cumstances keep alive the interest which From an advertisement, prefixed to the narrative, incidents, and occurrences excile; ninth volume, we learn, that the Cabinet and, as much useful information is scalLibrary is brought to a conclusion. This tered through every chapter, he who stores declaration excites in us no surprise. The his mind with the knowledge of India, ground seems to have been pre-occupied which these volumes communicate, will by the Cabinet Cyclopedia, and to that have more accurate ideas of our Eastern work subjects may be easily transferred, possessions, and a more extensive acquaintwhich might otherwise have prolonged the ance with them, than multitudes who have 20. SERIES, NO. 20.-VOL. II.

164.- VOL. XIV.


spent nearly the whole of their lives in authors in this volume bear evidence to the these sultry climates.

rank which they justly sustain among the The Edinburgh Cabinet Library began classical authors of antiquity. under very auspicious promises of high The thirty-first volume commences with respectability. The first volume fixed the Cæsar's Commentaries, written by himself; elevation of its character, and each in suc- after which, an account of his future wars cession has tended to confirm the exalted in Gaul, is continued by A. Hirtius. Few rank which it sustains,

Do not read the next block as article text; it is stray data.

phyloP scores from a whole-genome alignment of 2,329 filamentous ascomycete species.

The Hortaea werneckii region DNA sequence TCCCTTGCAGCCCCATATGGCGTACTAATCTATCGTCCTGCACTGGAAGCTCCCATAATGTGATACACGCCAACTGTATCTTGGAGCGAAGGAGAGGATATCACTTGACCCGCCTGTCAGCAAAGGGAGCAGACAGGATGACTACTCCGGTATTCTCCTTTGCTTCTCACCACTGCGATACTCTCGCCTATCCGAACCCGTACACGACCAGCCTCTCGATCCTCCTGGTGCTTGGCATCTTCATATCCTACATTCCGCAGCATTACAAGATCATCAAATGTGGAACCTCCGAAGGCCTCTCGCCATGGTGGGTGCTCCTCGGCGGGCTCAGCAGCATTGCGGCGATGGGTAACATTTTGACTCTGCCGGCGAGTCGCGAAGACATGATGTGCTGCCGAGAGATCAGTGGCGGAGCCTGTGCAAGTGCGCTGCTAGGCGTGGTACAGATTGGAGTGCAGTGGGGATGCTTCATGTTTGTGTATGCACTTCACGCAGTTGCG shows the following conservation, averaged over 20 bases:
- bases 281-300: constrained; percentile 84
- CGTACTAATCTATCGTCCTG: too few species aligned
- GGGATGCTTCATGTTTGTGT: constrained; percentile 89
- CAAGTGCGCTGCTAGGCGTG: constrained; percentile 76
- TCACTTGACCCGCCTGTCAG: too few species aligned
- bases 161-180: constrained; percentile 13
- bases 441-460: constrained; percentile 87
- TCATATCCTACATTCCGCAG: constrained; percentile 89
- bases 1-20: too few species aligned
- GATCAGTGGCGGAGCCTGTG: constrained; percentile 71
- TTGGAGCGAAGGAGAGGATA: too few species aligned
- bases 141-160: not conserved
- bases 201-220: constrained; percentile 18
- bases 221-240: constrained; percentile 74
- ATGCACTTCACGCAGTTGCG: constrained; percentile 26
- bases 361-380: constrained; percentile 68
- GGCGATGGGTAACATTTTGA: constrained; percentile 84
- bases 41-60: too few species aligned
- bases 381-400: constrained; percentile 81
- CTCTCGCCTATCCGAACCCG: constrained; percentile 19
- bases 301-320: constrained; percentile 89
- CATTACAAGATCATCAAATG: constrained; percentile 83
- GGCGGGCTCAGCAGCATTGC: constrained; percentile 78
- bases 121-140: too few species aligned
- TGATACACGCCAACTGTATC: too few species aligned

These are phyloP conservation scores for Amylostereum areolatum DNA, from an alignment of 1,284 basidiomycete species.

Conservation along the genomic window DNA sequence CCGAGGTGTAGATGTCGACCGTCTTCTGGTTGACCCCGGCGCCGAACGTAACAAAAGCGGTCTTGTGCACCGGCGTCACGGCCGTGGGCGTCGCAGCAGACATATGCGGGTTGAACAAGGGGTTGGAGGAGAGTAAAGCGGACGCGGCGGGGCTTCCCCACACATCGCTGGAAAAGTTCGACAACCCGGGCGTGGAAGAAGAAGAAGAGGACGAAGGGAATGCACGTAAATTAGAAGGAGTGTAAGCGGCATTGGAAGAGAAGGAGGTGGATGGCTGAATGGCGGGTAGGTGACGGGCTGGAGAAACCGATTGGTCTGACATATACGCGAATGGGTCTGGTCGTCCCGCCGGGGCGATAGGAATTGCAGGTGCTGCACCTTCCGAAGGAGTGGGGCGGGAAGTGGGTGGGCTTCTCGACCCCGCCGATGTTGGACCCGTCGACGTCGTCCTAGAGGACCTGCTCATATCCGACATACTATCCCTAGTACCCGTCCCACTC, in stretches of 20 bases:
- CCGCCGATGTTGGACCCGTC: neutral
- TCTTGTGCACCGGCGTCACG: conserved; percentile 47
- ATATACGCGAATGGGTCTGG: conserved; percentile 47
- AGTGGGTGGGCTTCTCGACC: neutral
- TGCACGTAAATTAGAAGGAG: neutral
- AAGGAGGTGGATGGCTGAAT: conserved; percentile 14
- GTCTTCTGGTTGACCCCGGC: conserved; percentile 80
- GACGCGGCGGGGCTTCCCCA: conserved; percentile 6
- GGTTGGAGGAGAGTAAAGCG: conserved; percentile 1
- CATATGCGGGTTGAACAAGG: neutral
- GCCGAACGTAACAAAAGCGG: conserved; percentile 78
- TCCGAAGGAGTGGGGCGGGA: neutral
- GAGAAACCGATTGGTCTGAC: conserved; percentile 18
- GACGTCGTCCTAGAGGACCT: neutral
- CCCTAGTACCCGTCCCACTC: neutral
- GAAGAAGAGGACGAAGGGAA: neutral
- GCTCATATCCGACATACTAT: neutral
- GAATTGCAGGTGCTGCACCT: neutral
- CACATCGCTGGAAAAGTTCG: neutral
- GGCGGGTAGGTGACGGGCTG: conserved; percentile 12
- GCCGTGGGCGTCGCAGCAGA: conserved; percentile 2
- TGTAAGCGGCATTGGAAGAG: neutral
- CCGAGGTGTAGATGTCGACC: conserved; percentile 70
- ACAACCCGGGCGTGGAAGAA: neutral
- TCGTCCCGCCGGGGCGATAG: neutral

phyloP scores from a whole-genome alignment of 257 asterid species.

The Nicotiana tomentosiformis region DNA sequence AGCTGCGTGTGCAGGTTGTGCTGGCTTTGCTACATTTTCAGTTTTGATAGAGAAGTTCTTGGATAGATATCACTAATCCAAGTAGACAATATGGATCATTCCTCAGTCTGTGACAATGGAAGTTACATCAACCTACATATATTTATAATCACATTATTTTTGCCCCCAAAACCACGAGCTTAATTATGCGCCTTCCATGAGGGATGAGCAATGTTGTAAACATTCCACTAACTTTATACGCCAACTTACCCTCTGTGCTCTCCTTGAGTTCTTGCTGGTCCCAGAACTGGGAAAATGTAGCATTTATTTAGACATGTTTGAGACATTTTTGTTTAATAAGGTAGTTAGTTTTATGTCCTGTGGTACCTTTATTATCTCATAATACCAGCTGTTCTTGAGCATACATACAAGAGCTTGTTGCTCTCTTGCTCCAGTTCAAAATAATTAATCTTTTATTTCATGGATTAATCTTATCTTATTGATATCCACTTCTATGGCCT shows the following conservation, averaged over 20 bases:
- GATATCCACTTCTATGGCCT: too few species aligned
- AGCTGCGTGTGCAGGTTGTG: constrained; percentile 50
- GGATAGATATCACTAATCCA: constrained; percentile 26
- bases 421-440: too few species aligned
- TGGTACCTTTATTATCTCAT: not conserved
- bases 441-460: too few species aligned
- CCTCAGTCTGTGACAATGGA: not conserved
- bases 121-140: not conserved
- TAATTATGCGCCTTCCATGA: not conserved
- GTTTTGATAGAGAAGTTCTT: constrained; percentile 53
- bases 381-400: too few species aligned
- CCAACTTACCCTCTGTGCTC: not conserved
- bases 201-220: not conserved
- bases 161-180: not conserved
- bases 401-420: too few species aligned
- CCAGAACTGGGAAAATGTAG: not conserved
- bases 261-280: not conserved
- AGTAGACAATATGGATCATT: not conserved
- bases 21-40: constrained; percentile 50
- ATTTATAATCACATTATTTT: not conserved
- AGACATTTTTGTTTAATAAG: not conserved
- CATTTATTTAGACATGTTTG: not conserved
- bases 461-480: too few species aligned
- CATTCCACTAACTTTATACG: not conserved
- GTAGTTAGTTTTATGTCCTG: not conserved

works, perhaps, that have reached us from what has been called the Augustan age,

are better known, or more highly esteemed Review, Farnily Classical Library,

than the Commentaries of Cæsar; and, what Vols. XXVII.-- XXXI. 12mo. Valpy. is still of superior importance, they stand London, 1832.

unrivalled in deserving the fame they have

so extensively acquired. In our preceding numbers, we have had

In this translation, by Duncan, professor occasion to notice the early volumes of of philosophy in the University of AberPlutarch, whose writings are concluded in deen, the spirit of the original has been the first three now before us. In their admirably preserved. On its first appearaggregate, they occupy seven volumes in

ance, in 1752, it was admitted by all com. the Family Classical Library, and many petent judges to be both faithful and ele. circumstances conspire to give them an in

gant ; and although fourscore years have trinsic value. The name of Plutarch is chiefly known character. It is a translation which no one

since elapsed, it still retains its original by his biographical sketches of illustrious has the vanity to mend, or the temerity men; and, perhaps, his “ Lives,” is one

of attempting to supersede. of the most interesting portions of ancient Of this excellent translation, Mr. Valpy literature, which the stream of time has has availed himself, and the very low price brought to us unimpaired. It would,

at which the volumes of this family clashowever, appear from the list of his writ- sical library, are published, will give to the ings, that several of his memoirs have dis- wisdom and learning of antiquity a diffuappeared ; and if the catalogue which sion far more extensive than any former bears the name of his son may be deemed

age was ever permitted to enjoy, authentic, much more of his moral and critical compositions have been lost than preserved.

REVIEW.-A Three Months' Tour in Throughout the whole of Plutarch's writ

Switzerland and France ; illustrated ings, there is a vein of strong morality, occasionally blended with a spirit of piety,

with Plates, &c. &c. By the Rev. but frequently degenerating into super

William Liddiard. 8vo. pp. 280. Smith, stition. In depth of penetration, and